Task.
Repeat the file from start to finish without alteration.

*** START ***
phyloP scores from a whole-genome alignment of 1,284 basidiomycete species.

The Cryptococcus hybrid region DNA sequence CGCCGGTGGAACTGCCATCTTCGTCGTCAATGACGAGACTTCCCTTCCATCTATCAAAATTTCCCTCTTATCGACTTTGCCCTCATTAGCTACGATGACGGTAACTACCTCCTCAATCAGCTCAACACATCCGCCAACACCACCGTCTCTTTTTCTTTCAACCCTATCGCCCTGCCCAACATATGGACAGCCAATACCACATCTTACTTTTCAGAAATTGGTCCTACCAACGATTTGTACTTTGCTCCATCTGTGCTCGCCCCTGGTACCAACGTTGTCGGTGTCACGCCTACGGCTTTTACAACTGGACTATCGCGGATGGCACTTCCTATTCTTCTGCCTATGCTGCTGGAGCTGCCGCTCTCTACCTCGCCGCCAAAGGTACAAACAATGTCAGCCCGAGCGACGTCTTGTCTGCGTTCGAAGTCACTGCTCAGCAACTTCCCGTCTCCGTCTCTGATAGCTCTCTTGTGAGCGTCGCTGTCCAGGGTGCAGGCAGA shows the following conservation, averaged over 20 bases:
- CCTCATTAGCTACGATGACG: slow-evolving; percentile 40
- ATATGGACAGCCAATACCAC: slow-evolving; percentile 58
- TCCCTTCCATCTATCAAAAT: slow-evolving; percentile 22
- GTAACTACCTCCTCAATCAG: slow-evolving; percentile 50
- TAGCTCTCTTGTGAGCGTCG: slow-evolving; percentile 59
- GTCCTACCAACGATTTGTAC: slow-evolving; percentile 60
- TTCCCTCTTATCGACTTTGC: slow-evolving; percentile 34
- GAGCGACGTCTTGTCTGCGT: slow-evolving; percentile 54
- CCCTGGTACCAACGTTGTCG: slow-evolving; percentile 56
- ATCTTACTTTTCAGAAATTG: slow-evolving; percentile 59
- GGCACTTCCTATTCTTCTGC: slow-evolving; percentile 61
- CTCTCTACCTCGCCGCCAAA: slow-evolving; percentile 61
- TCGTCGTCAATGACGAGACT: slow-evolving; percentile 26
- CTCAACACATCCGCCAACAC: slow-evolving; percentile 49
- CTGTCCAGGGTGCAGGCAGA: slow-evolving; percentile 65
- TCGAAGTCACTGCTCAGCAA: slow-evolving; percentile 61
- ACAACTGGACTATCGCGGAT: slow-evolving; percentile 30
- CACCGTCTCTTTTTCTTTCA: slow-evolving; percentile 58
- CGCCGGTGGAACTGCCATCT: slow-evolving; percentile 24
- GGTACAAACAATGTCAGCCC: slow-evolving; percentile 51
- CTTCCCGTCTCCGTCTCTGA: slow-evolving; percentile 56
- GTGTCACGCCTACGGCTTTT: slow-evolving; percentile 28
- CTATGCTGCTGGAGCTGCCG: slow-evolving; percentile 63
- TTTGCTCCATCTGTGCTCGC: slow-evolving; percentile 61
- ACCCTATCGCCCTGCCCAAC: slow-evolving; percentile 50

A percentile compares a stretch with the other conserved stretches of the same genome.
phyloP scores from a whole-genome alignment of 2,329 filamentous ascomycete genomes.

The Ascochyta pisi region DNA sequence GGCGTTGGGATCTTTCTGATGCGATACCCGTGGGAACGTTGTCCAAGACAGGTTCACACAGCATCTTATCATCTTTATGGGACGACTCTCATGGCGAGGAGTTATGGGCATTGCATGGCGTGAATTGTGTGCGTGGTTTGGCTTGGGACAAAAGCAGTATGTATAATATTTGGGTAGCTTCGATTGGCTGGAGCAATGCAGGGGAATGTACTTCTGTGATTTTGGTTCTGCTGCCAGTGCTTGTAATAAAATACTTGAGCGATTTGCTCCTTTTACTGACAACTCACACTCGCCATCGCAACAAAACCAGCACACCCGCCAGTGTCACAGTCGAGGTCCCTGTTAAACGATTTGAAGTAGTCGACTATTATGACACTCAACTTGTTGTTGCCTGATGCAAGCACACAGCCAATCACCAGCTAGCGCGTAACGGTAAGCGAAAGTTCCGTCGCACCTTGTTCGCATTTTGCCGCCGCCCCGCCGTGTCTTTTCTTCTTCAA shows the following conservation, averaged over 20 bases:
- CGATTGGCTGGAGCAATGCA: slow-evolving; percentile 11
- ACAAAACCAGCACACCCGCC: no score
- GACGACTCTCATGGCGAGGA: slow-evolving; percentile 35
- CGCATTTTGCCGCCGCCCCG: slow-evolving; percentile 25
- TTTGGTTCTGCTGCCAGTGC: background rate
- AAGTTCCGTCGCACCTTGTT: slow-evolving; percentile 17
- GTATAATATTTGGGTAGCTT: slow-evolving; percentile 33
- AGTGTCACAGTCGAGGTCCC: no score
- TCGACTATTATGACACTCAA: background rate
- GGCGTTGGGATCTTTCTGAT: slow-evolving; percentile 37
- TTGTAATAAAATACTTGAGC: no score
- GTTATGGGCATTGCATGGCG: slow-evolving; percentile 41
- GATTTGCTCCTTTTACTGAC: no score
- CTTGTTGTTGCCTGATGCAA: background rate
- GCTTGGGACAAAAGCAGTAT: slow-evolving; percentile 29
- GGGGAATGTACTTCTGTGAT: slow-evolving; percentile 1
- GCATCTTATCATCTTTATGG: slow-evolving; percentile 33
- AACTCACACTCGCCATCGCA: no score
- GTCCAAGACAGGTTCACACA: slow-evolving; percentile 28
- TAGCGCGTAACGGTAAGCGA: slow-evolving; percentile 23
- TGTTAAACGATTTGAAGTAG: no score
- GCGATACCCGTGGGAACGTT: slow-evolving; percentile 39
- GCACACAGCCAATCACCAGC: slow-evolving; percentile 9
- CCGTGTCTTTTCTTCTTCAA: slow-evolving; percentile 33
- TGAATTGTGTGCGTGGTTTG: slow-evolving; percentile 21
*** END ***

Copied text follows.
phyloP scores from a whole-genome alignment of 1,284 basidiomycete species.

The Cryptococcus hybrid region DNA sequence CGCCGGTGGAACTGCCATCTTCGTCGTCAATGACGAGACTTCCCTTCCATCTATCAAAATTTCCCTCTTATCGACTTTGCCCTCATTAGCTACGATGACGGTAACTACCTCCTCAATCAGCTCAACACATCCGCCAACACCACCGTCTCTTTTTCTTTCAACCCTATCGCCCTGCCCAACATATGGACAGCCAATACCACATCTTACTTTTCAGAAATTGGTCCTACCAACGATTTGTACTTTGCTCCATCTGTGCTCGCCCCTGGTACCAACGTTGTCGGTGTCACGCCTACGGCTTTTACAACTGGACTATCGCGGATGGCACTTCCTATTCTTCTGCCTATGCTGCTGGAGCTGCCGCTCTCTACCTCGCCGCCAAAGGTACAAACAATGTCAGCCCGAGCGACGTCTTGTCTGCGTTCGAAGTCACTGCTCAGCAACTTCCCGTCTCCGTCTCTGATAGCTCTCTTGTGAGCGTCGCTGTCCAGGGTGCAGGCAGA shows the following conservation, averaged over 20 bases:
- CCTCATTAGCTACGATGACG: slow-evolving; percentile 40
- ATATGGACAGCCAATACCAC: slow-evolving; percentile 58
- TCCCTTCCATCTATCAAAAT: slow-evolving; percentile 22
- GTAACTACCTCCTCAATCAG: slow-evolving; percentile 50
- TAGCTCTCTTGTGAGCGTCG: slow-evolving; percentile 59
- GTCCTACCAACGATTTGTAC: slow-evolving; percentile 60
- TTCCCTCTTATCGACTTTGC: slow-evolving; percentile 34
- GAGCGACGTCTTGTCTGCGT: slow-evolving; percentile 54
- CCCTGGTACCAACGTTGTCG: slow-evolving; percentile 56
- ATCTTACTTTTCAGAAATTG: slow-evolving; percentile 59
- GGCACTTCCTATTCTTCTGC: slow-evolving; percentile 61
- CTCTCTACCTCGCCGCCAAA: slow-evolving; percentile 61
- TCGTCGTCAATGACGAGACT: slow-evolving; percentile 26
- CTCAACACATCCGCCAACAC: slow-evolving; percentile 49
- CTGTCCAGGGTGCAGGCAGA: slow-evolving; percentile 65
- TCGAAGTCACTGCTCAGCAA: slow-evolving; percentile 61
- ACAACTGGACTATCGCGGAT: slow-evolving; percentile 30
- CACCGTCTCTTTTTCTTTCA: slow-evolving; percentile 58
- CGCCGGTGGAACTGCCATCT: slow-evolving; percentile 24
- GGTACAAACAATGTCAGCCC: slow-evolving; percentile 51
- CTTCCCGTCTCCGTCTCTGA: slow-evolving; percentile 56
- GTGTCACGCCTACGGCTTTT: slow-evolving; percentile 28
- CTATGCTGCTGGAGCTGCCG: slow-evolving; percentile 63
- TTTGCTCCATCTGTGCTCGC: slow-evolving; percentile 61
- ACCCTATCGCCCTGCCCAAC: slow-evolving; percentile 50

A percentile compares a stretch with the other conserved stretches of the same genome.
phyloP scores from a whole-genome alignment of 2,329 filamentous ascomycete genomes.

The Ascochyta pisi region DNA sequence GGCGTTGGGATCTTTCTGATGCGATACCCGTGGGAACGTTGTCCAAGACAGGTTCACACAGCATCTTATCATCTTTATGGGACGACTCTCATGGCGAGGAGTTATGGGCATTGCATGGCGTGAATTGTGTGCGTGGTTTGGCTTGGGACAAAAGCAGTATGTATAATATTTGGGTAGCTTCGATTGGCTGGAGCAATGCAGGGGAATGTACTTCTGTGATTTTGGTTCTGCTGCCAGTGCTTGTAATAAAATACTTGAGCGATTTGCTCCTTTTACTGACAACTCACACTCGCCATCGCAACAAAACCAGCACACCCGCCAGTGTCACAGTCGAGGTCCCTGTTAAACGATTTGAAGTAGTCGACTATTATGACACTCAACTTGTTGTTGCCTGATGCAAGCACACAGCCAATCACCAGCTAGCGCGTAACGGTAAGCGAAAGTTCCGTCGCACCTTGTTCGCATTTTGCCGCCGCCCCGCCGTGTCTTTTCTTCTTCAA shows the following conservation, averaged over 20 bases:
- CGATTGGCTGGAGCAATGCA: slow-evolving; percentile 11
- ACAAAACCAGCACACCCGCC: no score
- GACGACTCTCATGGCGAGGA: slow-evolving; percentile 35
- CGCATTTTGCCGCCGCCCCG: slow-evolving; percentile 25
- TTTGGTTCTGCTGCCAGTGC: background rate
- AAGTTCCGTCGCACCTTGTT: slow-evolving; percentile 17
- GTATAATATTTGGGTAGCTT: slow-evolving; percentile 33
- AGTGTCACAGTCGAGGTCCC: no score
- TCGACTATTATGACACTCAA: background rate
- GGCGTTGGGATCTTTCTGAT: slow-evolving; percentile 37
- TTGTAATAAAATACTTGAGC: no score
- GTTATGGGCATTGCATGGCG: slow-evolving; percentile 41
- GATTTGCTCCTTTTACTGAC: no score
- CTTGTTGTTGCCTGATGCAA: background rate
- GCTTGGGACAAAAGCAGTAT: slow-evolving; percentile 29
- GGGGAATGTACTTCTGTGAT: slow-evolving; percentile 1
- GCATCTTATCATCTTTATGG: slow-evolving; percentile 33
- AACTCACACTCGCCATCGCA: no score
- GTCCAAGACAGGTTCACACA: slow-evolving; percentile 28
- TAGCGCGTAACGGTAAGCGA: slow-evolving; percentile 23
- TGTTAAACGATTTGAAGTAG: no score
- GCGATACCCGTGGGAACGTT: slow-evolving; percentile 39
- GCACACAGCCAATCACCAGC: slow-evolving; percentile 9
- CCGTGTCTTTTCTTCTTCAA: slow-evolving; percentile 33
- TGAATTGTGTGCGTGGTTTG: slow-evolving; percentile 21